Herod: A Bully Scared of a Baby
Dr. Ray PritchardDr. Ray Pritchard is the president of Keep Believing Ministries, in Internet-based ministry serving Christians in 225 countries. He is the author of 29 books, including Stealth Attack, Fire and Rain, Credo, The ABCs of Christmas, The Healing Power of Forgiveness, An Anchor for the Soul and Why Did This Happen to Me? Ray and Marlene, his wife of 43 years, have three sons-Josh, Mark and Nick, three daughters-in-law--Leah, Vanessa, and Sarah, and seven grandchildren. His hobbies include biking, surfing the Internet, and anything related to the Civil War.
- 2016 Dec 18
Herod the Great
“Herod summoned the wise men secretly and ascertained from them what time the star had appeared” (Matthew 2:7).
If you’re looking for a bad guy in the Christmas story, here he is.
There’s nothing good to say about Herod.
He lied to the Magi.
He killed the baby boys of Bethlehem.
He tried to kill Jesus.
By the time this story takes place, Herod is a sick old man, clinging desperately to his power. History tells us he was a great builder. He reconstructed the temple in Jerusalem, transforming it into a grand edifice. He built up the port city of Caesarea, and he constructed a vast palace for himself.
Along the way he gained a reputation as a man you didn’t cross because Herod the Great was a killer. That was his nature. He killed out of spite, and he killed to stay in power. Human life meant nothing to him. The great historian Josephus called him “barbaric,” another writer dubbed him “the malevolent maniac,” yet another named him “the great pervert.”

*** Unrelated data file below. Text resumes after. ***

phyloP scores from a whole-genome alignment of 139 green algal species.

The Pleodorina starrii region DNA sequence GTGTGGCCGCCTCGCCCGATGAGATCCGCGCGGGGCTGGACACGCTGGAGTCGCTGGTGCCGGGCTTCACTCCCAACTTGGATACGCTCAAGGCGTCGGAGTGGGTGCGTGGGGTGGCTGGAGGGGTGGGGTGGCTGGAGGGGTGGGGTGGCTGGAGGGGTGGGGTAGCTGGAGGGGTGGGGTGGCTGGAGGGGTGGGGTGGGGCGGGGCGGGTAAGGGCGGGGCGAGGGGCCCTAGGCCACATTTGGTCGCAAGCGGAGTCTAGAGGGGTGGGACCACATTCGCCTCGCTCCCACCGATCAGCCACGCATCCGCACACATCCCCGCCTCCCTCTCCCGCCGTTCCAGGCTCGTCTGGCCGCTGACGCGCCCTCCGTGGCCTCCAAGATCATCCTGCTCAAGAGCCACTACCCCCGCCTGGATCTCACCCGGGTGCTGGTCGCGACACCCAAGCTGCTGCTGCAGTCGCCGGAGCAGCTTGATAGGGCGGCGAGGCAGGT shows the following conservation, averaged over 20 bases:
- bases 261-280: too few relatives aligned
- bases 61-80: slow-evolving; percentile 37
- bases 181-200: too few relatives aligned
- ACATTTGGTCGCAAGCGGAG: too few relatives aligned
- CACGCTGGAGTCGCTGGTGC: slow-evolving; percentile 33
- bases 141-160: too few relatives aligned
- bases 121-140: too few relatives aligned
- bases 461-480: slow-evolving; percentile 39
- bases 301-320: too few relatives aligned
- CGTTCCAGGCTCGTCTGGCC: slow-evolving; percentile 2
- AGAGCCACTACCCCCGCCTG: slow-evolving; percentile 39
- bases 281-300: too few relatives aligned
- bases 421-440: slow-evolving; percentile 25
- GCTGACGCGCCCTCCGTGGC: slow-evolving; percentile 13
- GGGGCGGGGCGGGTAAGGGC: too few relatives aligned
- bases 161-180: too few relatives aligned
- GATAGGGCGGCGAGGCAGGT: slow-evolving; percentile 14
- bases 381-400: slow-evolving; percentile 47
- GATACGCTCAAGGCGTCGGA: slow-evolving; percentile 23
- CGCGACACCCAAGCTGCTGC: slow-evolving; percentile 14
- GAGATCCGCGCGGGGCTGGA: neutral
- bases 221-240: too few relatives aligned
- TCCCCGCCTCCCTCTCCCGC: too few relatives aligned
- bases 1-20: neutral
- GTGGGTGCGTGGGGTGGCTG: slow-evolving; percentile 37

Perhaps his basic character can best be seen by one incident in the year 7 B.C. Herod is an old man now. He has been in power 41 years. He knows he doesn’t have much longer to live. Word comes that his sons are plotting to overthrow him. They are sons by his late wife Mariamne. He orders them put to death by strangling.
No wonder Caesar Augustus said, “It is safer to be Herod’s sow than his son.”
This is the man who told the Magi, “Go and search diligently for the child, and when you have found him, bring me word, that I too may come and worship him” (Matthew 2:8). Why didn’t Herod go himself? Because he didn’t want to come face to face with the King sent from heaven. That would be too much. He would be forced to decide. At all costs, he wanted to avoid that. So he didn’t go, and he didn’t send his soldiers. He sent the Wise Men instead.
You know the rest of the story. The star miraculously reappeared and led them to the exact house. When they found baby Jesus, they bowed down and worshiped him, offering him gold, frankincense and myrrh.
As I read Matthew 2, one fact strikes me above all others. Everybody involved had the same basic information. They all knew a baby had been born in Bethlehem, and they all knew who the baby was. Herod knew and tried to kill him; the scribes knew and ignored him; the Wise Men knew and worshiped him.
If information alone could save you, then even Herod would have been saved. But information alone is not enough. It is not what you know, but what you do with what you know that saves you.
If you believe Jesus is the Savior of the world, then do what the Wise Men did. Come with an open heart, bow down before the Lord Jesus and worship him. As the hymn says, “Come and worship. Come and worship. Worship Christ the newborn King.”
Father, give us eyes to see Jesus as he is–a king sleeping in a stable. Give us ears to hear the angels singing. Give us feet like the shepherds to go swiftly to Bethlehem. Give us hands like the Wise Men to offer our best to him. Amen.
Musical bonus: Here’s a vibrant performance of Angels from the Realms of Glory.